“Wow. God really met with us in worship tonight. The room was just so full of his presence. One of the most intense times of worship I have ever experienced.”

This caption came across my Instagram notifications a few weeks back.

I was curious to see the photo this student had taken to commemorate his experience. I never would have expected a picture of a young man standing in front of a mirror in his bathroom with a bewildered smirk on his face.

Yet there he was, a duck-faced teenager staring at his bathroom mirror, smart phone in hand. What this had to do with how much he loved worshiping Jesus was a mystery to me.

This is the world in which we live, the world of the selfie. The world where people take something that is not about them and make it about them through the lens of their camera.

Grown men pose with their best “Blue Steel” smolder while the tip of Paris’s breath-taking Eiffel Tower protrudes from the side of their heads like a tiny, awkwardly placed steel horn.

Teenage girls attempt their cutest look while a singular stone column of Rome’s ancient, awe-inspiring Colosseum is barely visible in the background.

We are not seeing the world through their eyes so much as seeing their eyes blocking the world.

Maybe I am alone here, but I would much rather see a picture of Niagara Falls than a face obstructing my view of it. Niagara Falls is not about us. It is majestic. It demands the full frame for viewers to feel even just a little taste of the awe of something grander than themselves.

This is exactly what we are doing when we attempt to make corporate worship about us. Our sinful hearts want to fill up the frame of God’s glory with our faces. Our flesh wants to distract us from the infinite worth of a holy God who has invited us into his presence to behold him and be made like him.

This selfie type of worship constantly tries to infiltrate our churches, causing us to value sentiment over substance, emotional hype over emotional health, or musical preference over meaningful proclamation.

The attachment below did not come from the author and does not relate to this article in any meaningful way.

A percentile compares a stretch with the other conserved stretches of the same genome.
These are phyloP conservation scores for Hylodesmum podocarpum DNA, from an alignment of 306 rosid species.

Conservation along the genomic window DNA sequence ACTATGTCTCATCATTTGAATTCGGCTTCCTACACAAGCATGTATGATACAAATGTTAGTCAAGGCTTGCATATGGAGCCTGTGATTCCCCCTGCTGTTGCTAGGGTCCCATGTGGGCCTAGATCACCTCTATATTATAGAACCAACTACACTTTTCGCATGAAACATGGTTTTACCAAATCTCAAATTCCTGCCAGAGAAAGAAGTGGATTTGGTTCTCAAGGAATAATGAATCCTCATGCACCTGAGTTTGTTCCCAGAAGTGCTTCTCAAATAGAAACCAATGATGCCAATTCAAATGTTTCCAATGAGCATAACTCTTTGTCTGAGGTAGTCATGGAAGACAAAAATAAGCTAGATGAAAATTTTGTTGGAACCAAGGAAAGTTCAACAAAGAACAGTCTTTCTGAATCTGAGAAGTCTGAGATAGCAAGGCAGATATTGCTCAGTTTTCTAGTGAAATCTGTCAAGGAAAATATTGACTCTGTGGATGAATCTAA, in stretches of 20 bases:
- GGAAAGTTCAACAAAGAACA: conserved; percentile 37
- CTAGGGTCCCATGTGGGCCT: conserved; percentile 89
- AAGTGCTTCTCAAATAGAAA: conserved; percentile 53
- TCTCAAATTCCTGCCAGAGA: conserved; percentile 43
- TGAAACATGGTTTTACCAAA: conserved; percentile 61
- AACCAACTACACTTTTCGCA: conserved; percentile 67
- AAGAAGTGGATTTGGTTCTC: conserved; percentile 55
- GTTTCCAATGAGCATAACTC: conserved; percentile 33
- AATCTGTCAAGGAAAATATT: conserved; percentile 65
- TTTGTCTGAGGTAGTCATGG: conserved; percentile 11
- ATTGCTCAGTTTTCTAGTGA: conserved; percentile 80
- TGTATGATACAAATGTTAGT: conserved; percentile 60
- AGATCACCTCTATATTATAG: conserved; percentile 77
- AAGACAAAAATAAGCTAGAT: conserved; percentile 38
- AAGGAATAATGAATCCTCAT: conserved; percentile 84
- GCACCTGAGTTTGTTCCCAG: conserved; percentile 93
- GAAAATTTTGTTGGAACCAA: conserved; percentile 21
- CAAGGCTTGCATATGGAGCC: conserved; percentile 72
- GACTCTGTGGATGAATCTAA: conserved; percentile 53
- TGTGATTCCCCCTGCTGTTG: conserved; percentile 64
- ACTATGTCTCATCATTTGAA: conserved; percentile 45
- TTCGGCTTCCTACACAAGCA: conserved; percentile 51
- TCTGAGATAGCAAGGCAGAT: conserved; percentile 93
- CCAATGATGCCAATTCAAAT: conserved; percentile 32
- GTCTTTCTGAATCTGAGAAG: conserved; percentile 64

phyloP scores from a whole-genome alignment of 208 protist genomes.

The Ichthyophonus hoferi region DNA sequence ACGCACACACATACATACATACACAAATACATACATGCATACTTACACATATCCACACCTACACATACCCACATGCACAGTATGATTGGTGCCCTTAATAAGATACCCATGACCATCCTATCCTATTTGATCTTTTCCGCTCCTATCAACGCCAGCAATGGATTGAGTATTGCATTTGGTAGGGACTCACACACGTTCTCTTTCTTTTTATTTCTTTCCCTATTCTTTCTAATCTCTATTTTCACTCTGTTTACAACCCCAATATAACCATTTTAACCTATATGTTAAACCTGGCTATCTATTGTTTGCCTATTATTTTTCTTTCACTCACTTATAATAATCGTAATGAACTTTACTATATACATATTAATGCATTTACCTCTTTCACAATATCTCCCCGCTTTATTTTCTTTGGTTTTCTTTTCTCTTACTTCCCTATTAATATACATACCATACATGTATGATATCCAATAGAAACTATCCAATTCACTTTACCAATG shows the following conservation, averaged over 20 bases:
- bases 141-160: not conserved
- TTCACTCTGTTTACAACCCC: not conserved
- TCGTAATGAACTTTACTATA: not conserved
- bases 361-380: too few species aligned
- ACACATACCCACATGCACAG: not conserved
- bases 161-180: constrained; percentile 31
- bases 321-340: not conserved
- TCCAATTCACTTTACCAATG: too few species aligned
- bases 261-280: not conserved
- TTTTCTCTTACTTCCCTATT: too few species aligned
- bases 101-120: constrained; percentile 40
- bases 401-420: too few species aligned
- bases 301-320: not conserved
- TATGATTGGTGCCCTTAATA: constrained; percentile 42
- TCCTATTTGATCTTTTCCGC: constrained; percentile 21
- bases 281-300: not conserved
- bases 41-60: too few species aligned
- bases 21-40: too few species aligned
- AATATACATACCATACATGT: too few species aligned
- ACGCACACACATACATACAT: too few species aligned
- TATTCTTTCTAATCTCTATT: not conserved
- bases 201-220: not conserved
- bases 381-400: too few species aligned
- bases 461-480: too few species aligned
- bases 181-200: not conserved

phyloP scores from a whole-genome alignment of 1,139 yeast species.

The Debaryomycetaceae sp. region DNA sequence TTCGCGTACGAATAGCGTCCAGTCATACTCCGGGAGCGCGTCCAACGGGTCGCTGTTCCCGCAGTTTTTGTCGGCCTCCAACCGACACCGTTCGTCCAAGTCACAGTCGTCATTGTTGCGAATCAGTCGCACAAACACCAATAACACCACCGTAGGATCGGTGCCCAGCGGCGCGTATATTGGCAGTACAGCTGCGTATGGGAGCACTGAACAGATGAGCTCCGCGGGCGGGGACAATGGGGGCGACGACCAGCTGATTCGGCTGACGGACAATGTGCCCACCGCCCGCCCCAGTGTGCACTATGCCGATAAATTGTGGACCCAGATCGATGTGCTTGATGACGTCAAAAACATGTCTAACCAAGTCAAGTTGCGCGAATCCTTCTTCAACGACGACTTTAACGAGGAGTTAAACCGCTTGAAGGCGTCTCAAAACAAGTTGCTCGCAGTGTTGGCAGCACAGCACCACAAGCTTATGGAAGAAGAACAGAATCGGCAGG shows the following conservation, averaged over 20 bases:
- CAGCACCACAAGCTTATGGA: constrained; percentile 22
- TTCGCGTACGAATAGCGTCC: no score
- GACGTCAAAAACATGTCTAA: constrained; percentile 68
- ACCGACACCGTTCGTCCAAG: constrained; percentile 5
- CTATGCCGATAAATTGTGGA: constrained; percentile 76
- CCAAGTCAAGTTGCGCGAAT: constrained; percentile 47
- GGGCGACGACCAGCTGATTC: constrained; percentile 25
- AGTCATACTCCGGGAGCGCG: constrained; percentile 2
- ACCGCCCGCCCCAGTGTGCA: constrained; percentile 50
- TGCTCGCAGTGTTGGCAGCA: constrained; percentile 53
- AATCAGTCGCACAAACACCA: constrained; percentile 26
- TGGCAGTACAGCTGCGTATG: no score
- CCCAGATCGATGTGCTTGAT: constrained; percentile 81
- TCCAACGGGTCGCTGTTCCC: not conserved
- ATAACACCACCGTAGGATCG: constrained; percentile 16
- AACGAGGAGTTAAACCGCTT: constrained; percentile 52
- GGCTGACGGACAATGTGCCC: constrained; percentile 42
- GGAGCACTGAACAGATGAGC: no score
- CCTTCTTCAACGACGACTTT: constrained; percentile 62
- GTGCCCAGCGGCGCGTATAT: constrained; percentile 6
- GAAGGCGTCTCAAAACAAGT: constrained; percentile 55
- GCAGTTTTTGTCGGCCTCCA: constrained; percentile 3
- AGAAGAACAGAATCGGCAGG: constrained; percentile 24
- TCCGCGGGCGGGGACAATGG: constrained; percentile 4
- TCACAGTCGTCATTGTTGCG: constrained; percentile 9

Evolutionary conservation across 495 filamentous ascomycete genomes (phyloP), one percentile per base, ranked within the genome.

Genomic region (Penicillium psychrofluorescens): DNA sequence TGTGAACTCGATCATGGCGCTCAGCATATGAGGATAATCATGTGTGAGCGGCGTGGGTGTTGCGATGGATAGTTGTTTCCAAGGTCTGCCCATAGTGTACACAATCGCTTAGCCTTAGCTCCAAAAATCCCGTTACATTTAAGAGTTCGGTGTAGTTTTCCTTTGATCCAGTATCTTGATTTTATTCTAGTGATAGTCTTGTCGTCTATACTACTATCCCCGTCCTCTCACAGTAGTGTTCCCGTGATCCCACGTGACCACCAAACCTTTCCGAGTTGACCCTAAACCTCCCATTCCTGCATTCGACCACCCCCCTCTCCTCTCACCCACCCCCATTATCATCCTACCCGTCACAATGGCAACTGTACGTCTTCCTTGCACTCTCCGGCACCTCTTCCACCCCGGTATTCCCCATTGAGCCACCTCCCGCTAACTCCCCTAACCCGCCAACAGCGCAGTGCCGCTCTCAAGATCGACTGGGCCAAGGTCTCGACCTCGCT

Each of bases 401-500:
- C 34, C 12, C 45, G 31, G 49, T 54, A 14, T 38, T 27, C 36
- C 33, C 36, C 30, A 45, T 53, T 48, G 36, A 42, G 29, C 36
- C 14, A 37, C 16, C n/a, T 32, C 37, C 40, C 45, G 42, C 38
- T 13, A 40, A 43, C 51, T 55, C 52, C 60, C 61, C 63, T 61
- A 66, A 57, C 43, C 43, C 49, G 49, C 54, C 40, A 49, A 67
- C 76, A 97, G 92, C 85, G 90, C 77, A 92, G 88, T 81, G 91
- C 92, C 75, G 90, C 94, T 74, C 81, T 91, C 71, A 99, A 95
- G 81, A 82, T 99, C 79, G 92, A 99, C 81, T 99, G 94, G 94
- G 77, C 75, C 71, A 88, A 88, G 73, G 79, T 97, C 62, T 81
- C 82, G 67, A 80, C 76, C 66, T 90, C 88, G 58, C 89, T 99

When the content of our songs and prayers are saturated with me-centered themes and thoughts, we are buying into the lie that worship is about us. To be sure, our faces are in the frame, but they are a spec of sand on the beach of a vast ocean of beauty and holiness. To focus on the spec would be silly, if not outright madness.

When we gather for corporate worship, we are ascribing worth to the only worthy one, and lifting him to the place where he alone belongs, on the throne of our hearts.

As we do this, he is with us in a very real way. This is not a hypothetical situation — God is with us. There is no greater privilege on earth for the redeemed and adopted family of God than getting to stand in the presence of God and worship him in Spirit and truth through his Son.

In doing so, we are building up and encouraging one another, reminding our own hearts of who God is and what he has done, and proclaiming it to a world that desperately needs to see him for who he is.

This is neither done by singing about ourselves, nor obsessing over our preferential feelings.

If we are going to learn to worship in a selfie world, we must continually look beyond our musical preferences, sentimental nostalgia, and contextual idealism, in order to gaze with wonder and awe at the character and acts of our mighty King and Savior.

We must saturate our services and songs with his word and wonder at his wisdom, will, wealth, works, and ways. He is the God who created planets and stars, and he holds them all in his hands. He made electrons and protons, atoms and elements, gravity and inertia. Everything that has been made was made by him and through him, and before any of its foundation was laid, he chose to redeem and adopt us in Christ. This is too massive to be minimized with me-centeredness.

May we all resist the temptation to fill the frame with our face, but rather fill our minds with his eternal glory, and never stop repeating the refrain of John 3:30:

“He must increase. I must decrease.”

“He must increase. I must decrease.”

“He must increase. I must decrease.”

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